# Pure Capacitor Circuit

The circuit containing only a pure capacitor of capacitance C farads is known as a Pure Capacitor Circuit. The capacitors stores electrical power in the electric field, their effect is known as the capacitance. It is also called the condenser.

The capacitor consists of two conductive plates which are separated by the dielectric medium. The dielectric material is made up of glass, paper, mica, oxide layers, etc. In pure AC capacitor circuit, the current leads the voltage by an angle of 90 degrees.

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When the voltage is applied across the capacitor, then the electric field is developed across the plates of the capacitor and no current flow between them. If the variable voltage source is applied across the capacitor plates then the ongoing current flows through the source due to the charging and discharging of the capacitor.

## Explanation and derivation of Capacitor Circuit

A capacitor consists of two insulating plates which are separated by a dielectric medium. It stores energy in electrical form. The capacitor works as a storage device, and it gets charged when the supply in ON and gets discharged when the supply is OFF. If it is connected to the direct supply, it gets charged equal to the value of the applied voltage.

Let the alternating voltage applied to the circuit is given by the equation:

Charge of the capacitor at any instant of time is given as:

Current flowing through the circuit is given by the equation:

Putting the value of q from the equation (2) in equation (3) we will get

Now, putting the value of v from the equation (1) in the equation (3) we will get

Where Xc = 1/ωC is the opposition offered to the flow of alternating current by a pure capacitor and is called Capacitive Reactance.

The value of current will be maximum when sin(ωt + π/2) = 1. Therefore, the value of maximum current Im will be given as:

Substituting the value of Im in the equation (4) we will get:

## Phasor Diagram and Power Curve

In the pure capacitor circuit, the current flowing through the capacitor leads the voltage by an angle of 90 degrees. The phasor diagram and the waveform of voltage, current and power are shown below:

The red colour shows current, blue colour is for voltage curve, and the pink colour indicates a power curve in the above waveform.

When the voltage is increased, the capacitor gets charged and reaches or attains its maximum value and, therefore, a positive half cycle is obtained. Further when the voltage level decreases the capacitor gets discharged, and the negative half cycle is formed.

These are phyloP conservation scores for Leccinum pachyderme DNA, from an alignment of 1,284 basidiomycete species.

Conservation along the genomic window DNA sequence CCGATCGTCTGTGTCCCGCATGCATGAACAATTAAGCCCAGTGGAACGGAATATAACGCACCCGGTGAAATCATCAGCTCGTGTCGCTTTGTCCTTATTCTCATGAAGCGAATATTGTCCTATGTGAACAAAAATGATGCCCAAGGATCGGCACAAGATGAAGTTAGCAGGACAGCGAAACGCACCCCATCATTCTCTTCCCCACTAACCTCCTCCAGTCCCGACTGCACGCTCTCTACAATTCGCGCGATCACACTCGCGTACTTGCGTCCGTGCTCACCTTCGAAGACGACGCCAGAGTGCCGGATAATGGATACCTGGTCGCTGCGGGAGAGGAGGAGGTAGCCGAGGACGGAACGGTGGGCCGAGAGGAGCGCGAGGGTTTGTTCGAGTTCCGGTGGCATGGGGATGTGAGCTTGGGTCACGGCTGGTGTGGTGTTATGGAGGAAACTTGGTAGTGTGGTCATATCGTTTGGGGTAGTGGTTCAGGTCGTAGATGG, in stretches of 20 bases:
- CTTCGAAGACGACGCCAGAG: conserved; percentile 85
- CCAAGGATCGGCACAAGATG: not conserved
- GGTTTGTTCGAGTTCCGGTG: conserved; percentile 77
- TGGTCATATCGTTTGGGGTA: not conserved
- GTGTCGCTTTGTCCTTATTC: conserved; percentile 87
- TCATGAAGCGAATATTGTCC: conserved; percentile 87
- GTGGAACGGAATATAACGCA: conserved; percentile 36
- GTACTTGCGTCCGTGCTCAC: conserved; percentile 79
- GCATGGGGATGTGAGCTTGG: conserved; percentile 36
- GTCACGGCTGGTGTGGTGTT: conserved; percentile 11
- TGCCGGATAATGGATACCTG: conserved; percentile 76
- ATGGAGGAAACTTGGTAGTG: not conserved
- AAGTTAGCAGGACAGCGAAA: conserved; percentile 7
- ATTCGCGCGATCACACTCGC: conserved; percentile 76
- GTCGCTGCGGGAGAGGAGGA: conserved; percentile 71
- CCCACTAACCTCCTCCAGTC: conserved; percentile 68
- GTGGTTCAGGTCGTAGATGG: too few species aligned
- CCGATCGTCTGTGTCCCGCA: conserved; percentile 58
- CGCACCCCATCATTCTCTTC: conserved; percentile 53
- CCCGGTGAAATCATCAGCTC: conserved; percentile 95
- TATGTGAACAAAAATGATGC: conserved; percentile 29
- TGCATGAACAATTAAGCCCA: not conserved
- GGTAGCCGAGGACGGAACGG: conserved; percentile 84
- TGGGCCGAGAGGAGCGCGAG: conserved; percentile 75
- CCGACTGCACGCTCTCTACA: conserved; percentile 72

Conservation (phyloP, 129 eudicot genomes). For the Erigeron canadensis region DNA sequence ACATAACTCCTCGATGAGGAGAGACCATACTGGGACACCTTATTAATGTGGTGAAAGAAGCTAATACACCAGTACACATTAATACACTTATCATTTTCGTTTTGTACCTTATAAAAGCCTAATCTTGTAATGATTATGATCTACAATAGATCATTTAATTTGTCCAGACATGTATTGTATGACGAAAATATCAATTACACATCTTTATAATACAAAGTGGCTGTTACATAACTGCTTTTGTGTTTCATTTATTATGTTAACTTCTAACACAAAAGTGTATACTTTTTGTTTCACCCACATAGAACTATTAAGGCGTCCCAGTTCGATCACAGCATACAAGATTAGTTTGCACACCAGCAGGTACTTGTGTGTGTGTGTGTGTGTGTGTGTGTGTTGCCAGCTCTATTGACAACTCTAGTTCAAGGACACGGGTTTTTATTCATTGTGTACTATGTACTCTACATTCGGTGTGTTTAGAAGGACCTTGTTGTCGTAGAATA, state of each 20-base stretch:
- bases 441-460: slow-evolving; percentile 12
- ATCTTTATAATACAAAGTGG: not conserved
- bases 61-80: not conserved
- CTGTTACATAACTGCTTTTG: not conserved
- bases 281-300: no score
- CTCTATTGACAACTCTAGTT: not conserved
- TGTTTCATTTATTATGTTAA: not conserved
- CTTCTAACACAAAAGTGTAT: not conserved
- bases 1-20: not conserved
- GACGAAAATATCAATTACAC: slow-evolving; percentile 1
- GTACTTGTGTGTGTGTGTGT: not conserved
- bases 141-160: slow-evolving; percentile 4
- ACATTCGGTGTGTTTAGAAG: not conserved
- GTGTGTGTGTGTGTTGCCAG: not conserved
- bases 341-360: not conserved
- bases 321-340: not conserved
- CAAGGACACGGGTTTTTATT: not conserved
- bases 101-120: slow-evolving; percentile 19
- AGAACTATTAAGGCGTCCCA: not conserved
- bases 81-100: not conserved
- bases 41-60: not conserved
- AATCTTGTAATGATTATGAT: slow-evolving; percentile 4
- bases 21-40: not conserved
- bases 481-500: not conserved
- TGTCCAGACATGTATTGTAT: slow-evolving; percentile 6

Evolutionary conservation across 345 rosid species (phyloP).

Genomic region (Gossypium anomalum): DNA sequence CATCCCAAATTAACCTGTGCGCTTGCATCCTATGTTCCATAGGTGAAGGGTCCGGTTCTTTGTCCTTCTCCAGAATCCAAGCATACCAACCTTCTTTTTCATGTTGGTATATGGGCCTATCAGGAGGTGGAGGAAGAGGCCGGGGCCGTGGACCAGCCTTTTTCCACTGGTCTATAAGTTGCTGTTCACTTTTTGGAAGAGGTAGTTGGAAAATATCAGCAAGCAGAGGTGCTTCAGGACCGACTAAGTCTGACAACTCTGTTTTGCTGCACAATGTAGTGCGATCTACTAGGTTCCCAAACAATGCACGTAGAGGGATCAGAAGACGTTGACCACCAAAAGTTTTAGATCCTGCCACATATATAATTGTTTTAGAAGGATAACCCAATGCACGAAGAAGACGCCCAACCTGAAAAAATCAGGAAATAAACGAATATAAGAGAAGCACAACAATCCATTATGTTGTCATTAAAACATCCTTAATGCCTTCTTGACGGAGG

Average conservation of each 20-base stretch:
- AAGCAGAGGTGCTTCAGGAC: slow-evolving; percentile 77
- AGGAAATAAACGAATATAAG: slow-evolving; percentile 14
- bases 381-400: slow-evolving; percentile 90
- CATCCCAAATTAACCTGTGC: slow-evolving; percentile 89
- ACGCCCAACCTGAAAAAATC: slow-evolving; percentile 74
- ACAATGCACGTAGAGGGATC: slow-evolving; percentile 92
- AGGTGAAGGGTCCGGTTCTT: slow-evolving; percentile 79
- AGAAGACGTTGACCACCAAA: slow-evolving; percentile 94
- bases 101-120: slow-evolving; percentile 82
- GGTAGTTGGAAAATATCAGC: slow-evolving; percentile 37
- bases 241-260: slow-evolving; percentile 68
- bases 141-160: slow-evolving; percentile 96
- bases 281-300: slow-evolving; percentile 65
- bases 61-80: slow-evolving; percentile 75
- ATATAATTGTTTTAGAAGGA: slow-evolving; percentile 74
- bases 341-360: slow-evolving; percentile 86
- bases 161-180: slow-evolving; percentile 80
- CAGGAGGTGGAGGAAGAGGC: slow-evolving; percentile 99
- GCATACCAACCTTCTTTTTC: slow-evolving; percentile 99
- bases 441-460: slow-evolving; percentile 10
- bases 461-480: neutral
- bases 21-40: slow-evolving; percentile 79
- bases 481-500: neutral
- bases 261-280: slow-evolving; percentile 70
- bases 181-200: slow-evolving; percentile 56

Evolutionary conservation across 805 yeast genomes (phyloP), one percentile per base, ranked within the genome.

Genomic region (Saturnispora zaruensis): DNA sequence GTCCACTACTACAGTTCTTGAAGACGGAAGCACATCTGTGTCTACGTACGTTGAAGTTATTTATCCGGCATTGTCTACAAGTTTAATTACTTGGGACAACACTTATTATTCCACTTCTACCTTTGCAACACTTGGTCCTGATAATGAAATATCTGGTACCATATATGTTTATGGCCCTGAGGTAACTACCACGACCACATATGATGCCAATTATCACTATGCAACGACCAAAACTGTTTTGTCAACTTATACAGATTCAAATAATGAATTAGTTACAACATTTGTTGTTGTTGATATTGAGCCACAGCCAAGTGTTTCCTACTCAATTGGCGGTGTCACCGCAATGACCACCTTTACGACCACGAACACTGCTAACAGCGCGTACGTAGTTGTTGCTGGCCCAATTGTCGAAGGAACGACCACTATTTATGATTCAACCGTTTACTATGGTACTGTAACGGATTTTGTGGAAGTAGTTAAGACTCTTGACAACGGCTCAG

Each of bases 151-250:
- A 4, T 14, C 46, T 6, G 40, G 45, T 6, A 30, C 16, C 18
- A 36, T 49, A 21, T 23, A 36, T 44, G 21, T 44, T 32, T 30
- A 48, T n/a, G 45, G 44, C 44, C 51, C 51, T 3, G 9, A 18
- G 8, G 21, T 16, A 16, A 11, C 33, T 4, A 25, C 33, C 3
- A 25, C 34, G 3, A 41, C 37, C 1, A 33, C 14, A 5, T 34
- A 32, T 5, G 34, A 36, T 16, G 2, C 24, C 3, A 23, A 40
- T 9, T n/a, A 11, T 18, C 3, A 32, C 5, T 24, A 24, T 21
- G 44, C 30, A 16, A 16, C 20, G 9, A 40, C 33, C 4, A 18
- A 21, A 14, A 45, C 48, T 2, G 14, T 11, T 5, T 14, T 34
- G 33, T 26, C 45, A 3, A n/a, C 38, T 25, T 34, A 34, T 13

If you examine the curve carefully, you will notice that when the voltage attains its maximum value, the value of the current is zero that means there is no flow of current at that time.

When the value of voltage is decreased and reaches a value π, the value of voltage starts getting negative, and the current attains its peak value. As a result, the capacitor starts discharging. This cycle of charging and discharging of the capacitor continues.

The values of voltage and current are not maximised at the same time because of the phase difference as they are out of phase with each other by an angle of 90 degrees.

The phasor diagram is also shown in the waveform indicating that the current (Im) leads the voltage (Vm) by an angle of π/2.

### Power in Pure Capacitor Circuit

Instantaneous power is given by p = vi

Hence, from the above equation, it is clear that the average power in the capacitive circuit is zero.

The average power in a half cycle is zero as the positive and negative loop area in the waveform shown are same.

In the first quarter cycle, the power which is supplied by the source is stored in the electric field set up between the capacitor plates. In the another or next quarter cycle, the electric field diminishes, and thus the power stored in the field is returned to the source. This process is repeated continuously and, therefore, no power is consumed by the capacitor circuit.

### 8 thoughts on “Pure Capacitor Circuit”

1. thats good stuff i had no problems in understanding the concepts , i appreciate the good work

2. I have a question. A pure capacitance gets INSTANTLY charged or discharged because of the absence of any resistance. So if you connect a pure capacitance to an ac supply, the voltage across the capacitor plates would always be equal to the instantaneous value of the supply voltage, and hence the current in a purely capacitive circuit should always be zero. Where am I going wrong?